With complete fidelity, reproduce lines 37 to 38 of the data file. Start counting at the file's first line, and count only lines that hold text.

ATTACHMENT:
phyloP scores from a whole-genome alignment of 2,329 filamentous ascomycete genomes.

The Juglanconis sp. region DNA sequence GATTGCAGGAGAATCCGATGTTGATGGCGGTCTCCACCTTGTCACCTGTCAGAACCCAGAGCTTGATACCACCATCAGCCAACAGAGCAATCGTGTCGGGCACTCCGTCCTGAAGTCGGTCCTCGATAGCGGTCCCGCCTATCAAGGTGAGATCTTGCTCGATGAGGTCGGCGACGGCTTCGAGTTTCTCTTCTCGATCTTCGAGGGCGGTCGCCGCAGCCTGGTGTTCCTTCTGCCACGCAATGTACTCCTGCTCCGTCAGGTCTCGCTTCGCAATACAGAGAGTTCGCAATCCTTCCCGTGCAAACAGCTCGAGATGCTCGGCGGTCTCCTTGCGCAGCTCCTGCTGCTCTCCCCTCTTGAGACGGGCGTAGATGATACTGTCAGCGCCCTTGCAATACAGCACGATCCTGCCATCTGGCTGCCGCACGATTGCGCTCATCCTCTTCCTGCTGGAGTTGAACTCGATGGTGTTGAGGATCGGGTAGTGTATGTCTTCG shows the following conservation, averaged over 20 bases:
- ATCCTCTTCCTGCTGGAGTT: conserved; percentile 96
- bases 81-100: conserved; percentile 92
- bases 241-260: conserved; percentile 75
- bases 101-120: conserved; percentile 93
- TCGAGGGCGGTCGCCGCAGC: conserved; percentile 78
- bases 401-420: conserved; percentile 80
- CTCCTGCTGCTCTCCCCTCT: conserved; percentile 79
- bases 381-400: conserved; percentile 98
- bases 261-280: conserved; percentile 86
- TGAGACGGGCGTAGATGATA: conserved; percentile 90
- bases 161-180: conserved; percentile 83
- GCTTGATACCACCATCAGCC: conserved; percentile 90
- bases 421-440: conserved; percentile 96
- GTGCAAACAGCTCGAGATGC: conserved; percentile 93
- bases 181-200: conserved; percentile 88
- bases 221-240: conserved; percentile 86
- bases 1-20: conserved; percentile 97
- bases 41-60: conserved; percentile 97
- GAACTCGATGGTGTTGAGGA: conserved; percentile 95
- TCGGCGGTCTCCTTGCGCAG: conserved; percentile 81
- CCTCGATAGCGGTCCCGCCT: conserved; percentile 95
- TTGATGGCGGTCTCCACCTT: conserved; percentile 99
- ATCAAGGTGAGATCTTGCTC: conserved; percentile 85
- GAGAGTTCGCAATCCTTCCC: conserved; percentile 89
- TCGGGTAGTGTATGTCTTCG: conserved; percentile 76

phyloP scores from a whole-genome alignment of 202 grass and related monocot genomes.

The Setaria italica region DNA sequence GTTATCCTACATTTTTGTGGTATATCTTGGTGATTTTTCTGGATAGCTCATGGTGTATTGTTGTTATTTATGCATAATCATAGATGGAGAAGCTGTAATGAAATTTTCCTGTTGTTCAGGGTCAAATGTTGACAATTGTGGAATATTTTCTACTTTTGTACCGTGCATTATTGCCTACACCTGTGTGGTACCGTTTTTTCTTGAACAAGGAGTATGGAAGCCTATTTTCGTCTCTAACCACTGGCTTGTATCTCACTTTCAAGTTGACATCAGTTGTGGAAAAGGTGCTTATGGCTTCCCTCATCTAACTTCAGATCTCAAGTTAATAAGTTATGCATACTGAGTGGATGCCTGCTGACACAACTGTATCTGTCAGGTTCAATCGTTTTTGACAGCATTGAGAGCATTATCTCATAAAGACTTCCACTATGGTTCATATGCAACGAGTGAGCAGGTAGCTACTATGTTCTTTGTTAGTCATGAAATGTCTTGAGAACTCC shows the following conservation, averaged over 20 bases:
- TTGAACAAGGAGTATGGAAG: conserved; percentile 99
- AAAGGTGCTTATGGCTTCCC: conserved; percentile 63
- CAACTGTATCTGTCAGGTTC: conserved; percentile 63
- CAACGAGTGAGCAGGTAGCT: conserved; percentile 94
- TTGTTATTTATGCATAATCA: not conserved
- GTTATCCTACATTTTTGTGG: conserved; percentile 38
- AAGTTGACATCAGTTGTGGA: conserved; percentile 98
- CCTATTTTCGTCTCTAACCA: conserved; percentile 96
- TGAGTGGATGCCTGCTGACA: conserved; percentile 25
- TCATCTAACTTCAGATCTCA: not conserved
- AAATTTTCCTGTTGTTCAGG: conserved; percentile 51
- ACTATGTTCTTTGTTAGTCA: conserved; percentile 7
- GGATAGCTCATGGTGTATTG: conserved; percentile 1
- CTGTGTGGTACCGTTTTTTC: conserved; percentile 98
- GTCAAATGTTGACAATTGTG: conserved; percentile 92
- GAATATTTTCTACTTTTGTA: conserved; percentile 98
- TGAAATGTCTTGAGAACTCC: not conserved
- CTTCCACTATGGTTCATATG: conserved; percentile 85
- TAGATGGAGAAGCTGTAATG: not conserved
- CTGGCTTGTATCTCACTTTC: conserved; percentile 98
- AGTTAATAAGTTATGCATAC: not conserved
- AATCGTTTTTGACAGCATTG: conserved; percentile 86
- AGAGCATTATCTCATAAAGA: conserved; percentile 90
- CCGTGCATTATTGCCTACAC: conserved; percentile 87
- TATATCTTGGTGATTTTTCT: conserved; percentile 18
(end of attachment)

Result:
- CCTATTTTCGTCTCTAACCA: conserved; percentile 96
- TGAGTGGATGCCTGCTGACA: conserved; percentile 25